Sperber bullish on IndyCar as ‘new Phoenix’ groundbreaking begins

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AVONDALE, Ariz. – As groundbreaking began for the new Phoenix Raceway today, track president Bryan Sperber said maintaining the momentum from the Verizon IndyCar Series’ return here last year is just as important to carry through alongside the track’s NASCAR races before 2018.

Sperber said the awareness of having a first comeback for IndyCar last year, plus the fact the event occurs several weeks later after the Monster Energy NASCAR Cup Series race compared to last year, should help the IndyCar crowd for this year’s race.

“Oh I think it helped a lot,” Sperber told NBC Sports in an interview at Phoenix.” There was a tremendous amount of enthusiasm for the IndyCar Series coming to Phoenix Raceway.

“Obviously Phoenix is an iconic track on the IndyCar calendar for decades, and not having IndyCar here for 10 years was really tough on everybody.

“I think being able to bring the series back last year was incredibly exciting for our staff, for the drivers, the teams, the IndyCar Series itself. Everywhere we went, people were really enthusiastic, so I think it was a great debut if you want to call it that, or return.

“And that’s given us a tremendous amount of momentum going into 2017. I think the date change will be a positive as well, so we’ll have more date separation from the NASCAR weekend. And I like that time of year, the late April timeframe will be really nice under the lights, it will be very pretty here at that time of year.”

Last year’s race was called the Desert Diamond West Valley Phoenix Grand Prix, and while that entitlement sponsorship has not yet been confirmed by the track yet, Sperber said he “anticipates that will be the case” again in 2017.

Today though marked a new beginning for Phoenix, as construction has begun for the new $178 million “new Phoenix Raceway” construction and enhancements project, powered by DC Solar.

To kick off the occasion, Team Penske driver Helio Castroneves took to a Caterpillar excavator to begin the construction process.

“When I got invited to come… ordinarily they tell me not to break things, and this is the first time they tell me to break things!” Castroneves joked.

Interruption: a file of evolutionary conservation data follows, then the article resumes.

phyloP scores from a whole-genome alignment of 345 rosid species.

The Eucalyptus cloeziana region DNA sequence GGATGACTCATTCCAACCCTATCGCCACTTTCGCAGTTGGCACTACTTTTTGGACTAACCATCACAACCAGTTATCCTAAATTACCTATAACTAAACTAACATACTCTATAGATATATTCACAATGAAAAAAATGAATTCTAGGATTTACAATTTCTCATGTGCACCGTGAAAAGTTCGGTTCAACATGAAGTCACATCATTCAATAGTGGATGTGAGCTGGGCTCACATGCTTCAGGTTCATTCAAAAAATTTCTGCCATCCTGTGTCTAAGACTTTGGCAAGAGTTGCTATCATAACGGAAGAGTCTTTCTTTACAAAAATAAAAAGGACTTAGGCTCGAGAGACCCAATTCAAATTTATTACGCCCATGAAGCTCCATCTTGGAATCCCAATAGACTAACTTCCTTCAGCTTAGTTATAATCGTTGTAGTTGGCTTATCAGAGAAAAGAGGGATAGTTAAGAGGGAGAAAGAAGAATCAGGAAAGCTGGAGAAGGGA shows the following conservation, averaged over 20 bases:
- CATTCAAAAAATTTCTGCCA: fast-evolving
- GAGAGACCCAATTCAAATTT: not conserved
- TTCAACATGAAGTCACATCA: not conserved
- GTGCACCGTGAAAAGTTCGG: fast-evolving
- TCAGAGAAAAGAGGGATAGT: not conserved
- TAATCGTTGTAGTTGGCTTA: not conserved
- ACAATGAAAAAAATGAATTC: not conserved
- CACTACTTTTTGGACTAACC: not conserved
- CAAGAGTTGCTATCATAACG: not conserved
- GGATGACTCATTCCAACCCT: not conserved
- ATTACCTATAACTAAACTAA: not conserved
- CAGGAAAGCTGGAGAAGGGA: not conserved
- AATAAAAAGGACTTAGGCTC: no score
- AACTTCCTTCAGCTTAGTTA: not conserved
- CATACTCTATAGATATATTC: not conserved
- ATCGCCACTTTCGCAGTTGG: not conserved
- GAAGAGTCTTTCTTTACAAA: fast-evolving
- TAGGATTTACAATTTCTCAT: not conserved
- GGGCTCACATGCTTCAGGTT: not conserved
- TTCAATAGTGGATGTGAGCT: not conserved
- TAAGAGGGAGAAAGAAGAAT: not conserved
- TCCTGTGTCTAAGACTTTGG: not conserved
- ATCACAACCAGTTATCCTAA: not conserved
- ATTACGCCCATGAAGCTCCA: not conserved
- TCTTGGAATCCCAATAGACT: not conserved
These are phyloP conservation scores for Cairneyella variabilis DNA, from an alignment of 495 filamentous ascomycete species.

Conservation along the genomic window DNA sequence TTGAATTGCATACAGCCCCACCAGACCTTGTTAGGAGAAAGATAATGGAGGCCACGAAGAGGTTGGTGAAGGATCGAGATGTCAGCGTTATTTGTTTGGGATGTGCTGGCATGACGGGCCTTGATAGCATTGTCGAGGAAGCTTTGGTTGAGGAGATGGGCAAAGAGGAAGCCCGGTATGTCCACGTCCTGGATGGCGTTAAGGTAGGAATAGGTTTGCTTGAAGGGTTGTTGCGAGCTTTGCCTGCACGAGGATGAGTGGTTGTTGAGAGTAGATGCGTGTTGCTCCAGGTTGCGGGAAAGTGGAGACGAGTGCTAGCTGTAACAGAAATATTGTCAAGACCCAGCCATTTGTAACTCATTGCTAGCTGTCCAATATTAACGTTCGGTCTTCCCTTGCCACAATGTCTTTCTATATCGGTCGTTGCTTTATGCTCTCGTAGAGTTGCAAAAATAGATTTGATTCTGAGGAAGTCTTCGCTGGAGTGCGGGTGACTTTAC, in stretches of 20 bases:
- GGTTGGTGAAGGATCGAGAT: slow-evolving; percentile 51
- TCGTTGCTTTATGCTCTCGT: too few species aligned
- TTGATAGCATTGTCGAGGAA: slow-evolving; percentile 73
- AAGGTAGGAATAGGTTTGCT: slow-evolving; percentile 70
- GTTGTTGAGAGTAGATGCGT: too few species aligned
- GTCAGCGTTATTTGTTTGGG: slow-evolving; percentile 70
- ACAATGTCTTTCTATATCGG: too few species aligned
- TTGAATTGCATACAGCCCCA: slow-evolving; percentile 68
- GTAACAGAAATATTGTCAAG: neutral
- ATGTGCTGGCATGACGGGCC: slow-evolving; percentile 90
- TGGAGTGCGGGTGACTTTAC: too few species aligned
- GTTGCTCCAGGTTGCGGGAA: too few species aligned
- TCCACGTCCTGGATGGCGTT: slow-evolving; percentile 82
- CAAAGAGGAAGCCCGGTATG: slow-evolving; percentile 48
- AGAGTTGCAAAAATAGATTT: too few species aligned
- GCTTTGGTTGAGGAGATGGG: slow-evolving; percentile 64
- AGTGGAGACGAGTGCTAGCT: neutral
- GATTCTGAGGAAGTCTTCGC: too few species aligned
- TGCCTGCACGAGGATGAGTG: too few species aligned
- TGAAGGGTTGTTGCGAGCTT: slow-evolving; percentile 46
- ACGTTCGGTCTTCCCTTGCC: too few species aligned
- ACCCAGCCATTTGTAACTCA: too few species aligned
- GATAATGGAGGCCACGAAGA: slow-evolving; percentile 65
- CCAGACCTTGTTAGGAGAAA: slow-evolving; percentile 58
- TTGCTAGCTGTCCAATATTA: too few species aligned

“It’s a fun fact. The first time I came to Phoenix, it was my first short oval ever. So this place is so special for me, when I came for Indy Lights.

“I’m excited to be here. Phoenix is an amazing place. They’ve been coming for so many years.

“The progress is incredible! At PIR, they’re giving back to the community, and the marketing is so incredible. For that machine… I’d do some great damage with this.”

Phoenix’s grandstands and current configuration will continue through April 2018, ahead of the third IndyCar race installment, which Sperber says will be the last with that configuration.

“It will be cool. I think the IndyCar race in 2018 is the last race with the old start/finish line, if you call it the old race track,” Sperber said.

“They’ll close out quite a long chapter in terms of history at Phoenix Raceway. It’ll be here before you know it. We’re already looking forward to April next year.”

While Sperber is optimistic for how IndyCar will run this year, drivers have stressed the need for a more entertaining show compared to last year.

It’s been said in the past the second year of an event is often a more important barometer for future success than the first year.

In that case, the Verizon IndyCar Series’ upcoming return to Phoenix for its second race on April 29 (9 p.m. ET, NBCSN) after returning to the schedule last year for the first time in 11 years is going to be key to watch.

“Our first objective as a series, but mostly as drivers, is to make a better show for the fans,” said Andretti Autosport’s Ryan Hunter-Reay. “It’s better for us. It’s more fun for us. When it’s more entertaining for you, it’s fun for us, and we wanted to do something. When we have a last year when it takes 30 laps to pass a car, it becomes frustrating and we know that that’s not what the fans come here and want to see.”

Added defending race winner Scott Dixon of Chip Ganassi Racing Teams, “I think it’ll be better. It’s always a fine line and something that’s very tough to achieve and takes multiple attempts, I think, at doing it. Right now is a very tough time, too, because this is a non-development year and everything has stayed stagnant, it’s very hard for Honda to change any of the parameters because this is — basically nothing is meant to change.”

Houston Supercross by the numbers: Five riders begin to gap the field

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Chase Sexton stumbled in San Diego and Eli Tomac had a hard fall in Anaheim 2, but the Monster Energy Supercross numbers for Houston suggest they will continue to be the ones to beat in Houston. To do so, they will have to turn back challenges from another pair of riders who have swept the top five in the first three rounds and another with a worst finish of sixth.